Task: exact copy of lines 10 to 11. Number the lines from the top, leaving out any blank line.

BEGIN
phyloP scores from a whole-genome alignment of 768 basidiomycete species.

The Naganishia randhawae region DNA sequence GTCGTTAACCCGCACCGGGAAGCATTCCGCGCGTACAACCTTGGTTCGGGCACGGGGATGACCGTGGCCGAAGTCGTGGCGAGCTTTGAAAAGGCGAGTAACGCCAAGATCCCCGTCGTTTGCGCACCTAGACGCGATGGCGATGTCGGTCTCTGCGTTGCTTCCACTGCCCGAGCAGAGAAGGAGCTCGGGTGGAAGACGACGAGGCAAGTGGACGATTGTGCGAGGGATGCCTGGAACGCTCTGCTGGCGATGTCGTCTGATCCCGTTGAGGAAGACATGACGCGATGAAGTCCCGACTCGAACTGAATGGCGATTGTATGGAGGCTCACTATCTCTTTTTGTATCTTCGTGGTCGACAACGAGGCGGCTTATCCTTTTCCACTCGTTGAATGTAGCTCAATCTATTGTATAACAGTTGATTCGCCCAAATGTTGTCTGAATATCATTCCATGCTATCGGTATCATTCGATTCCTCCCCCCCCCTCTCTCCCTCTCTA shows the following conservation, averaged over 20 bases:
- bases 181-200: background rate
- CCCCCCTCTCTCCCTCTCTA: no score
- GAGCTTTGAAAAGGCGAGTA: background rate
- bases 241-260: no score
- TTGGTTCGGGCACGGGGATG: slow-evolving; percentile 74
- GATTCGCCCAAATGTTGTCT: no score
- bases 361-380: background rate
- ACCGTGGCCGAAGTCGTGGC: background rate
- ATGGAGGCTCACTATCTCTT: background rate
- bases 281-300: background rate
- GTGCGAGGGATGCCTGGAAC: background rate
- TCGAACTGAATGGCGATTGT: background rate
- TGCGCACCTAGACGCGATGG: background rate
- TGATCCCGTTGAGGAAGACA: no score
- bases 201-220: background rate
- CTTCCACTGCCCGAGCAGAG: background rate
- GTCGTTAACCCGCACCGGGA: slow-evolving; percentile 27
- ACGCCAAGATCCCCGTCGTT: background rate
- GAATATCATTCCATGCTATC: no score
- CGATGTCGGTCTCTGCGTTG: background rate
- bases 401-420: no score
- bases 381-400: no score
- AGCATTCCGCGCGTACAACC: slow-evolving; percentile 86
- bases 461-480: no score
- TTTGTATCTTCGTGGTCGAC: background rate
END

- ACCGTGGCCGAAGTCGTGGC: background rate
- ATGGAGGCTCACTATCTCTT: background rate